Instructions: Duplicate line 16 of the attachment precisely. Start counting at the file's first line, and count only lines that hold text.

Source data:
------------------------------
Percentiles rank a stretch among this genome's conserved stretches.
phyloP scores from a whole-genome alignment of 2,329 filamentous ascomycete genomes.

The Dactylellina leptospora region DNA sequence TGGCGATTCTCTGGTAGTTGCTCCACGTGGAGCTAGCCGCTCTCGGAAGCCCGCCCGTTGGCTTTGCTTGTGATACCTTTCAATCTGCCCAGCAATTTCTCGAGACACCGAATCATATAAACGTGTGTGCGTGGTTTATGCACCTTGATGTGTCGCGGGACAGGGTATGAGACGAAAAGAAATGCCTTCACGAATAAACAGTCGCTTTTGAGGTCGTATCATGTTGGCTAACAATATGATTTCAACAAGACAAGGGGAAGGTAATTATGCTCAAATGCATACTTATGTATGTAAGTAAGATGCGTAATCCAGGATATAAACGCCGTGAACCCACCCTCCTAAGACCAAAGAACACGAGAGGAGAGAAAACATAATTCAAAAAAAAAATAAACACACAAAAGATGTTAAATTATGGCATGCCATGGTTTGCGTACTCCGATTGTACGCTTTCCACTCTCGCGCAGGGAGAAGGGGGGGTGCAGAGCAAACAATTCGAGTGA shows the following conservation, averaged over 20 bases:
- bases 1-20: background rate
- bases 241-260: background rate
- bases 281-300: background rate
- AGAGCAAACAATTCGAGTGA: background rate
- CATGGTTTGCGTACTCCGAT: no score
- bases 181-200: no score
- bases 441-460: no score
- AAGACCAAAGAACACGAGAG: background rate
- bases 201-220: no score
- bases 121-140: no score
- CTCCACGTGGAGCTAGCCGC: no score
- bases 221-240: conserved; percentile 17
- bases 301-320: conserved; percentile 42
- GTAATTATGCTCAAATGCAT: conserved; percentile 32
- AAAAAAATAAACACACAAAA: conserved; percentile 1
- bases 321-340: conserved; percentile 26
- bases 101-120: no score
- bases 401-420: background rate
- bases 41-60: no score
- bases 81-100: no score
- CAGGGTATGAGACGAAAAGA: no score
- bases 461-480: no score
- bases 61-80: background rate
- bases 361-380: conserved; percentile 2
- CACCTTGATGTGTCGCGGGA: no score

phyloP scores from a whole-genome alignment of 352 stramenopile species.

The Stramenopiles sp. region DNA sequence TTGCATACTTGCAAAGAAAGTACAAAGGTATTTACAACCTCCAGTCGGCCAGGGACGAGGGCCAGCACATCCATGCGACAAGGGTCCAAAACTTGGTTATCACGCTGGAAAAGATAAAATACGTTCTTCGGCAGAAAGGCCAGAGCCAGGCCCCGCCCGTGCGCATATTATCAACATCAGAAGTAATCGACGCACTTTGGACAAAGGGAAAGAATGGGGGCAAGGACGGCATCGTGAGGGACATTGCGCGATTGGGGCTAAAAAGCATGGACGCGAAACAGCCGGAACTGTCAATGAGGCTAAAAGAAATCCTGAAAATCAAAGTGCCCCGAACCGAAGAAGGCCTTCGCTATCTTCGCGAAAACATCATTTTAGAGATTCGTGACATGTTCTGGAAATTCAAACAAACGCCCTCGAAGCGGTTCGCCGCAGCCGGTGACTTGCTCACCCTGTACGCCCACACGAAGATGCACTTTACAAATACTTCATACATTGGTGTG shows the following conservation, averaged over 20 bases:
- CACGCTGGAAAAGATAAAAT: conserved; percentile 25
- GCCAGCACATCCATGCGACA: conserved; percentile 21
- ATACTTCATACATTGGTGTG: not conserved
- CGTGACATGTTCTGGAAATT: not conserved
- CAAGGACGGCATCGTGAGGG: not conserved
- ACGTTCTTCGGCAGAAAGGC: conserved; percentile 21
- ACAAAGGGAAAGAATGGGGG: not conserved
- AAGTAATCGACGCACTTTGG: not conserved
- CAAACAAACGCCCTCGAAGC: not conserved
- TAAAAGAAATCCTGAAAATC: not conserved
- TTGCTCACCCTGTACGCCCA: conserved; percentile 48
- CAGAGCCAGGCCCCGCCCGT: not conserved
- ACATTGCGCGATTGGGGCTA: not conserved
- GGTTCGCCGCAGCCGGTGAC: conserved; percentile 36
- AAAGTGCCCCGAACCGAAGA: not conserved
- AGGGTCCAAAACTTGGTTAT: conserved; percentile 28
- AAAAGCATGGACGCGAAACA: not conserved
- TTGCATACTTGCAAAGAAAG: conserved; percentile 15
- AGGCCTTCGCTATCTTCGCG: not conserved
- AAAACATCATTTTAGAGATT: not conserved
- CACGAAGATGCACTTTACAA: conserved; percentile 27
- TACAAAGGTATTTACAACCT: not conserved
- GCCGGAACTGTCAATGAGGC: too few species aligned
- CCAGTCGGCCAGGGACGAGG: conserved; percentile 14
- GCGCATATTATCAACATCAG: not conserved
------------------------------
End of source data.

- bases 301-320: conserved; percentile 42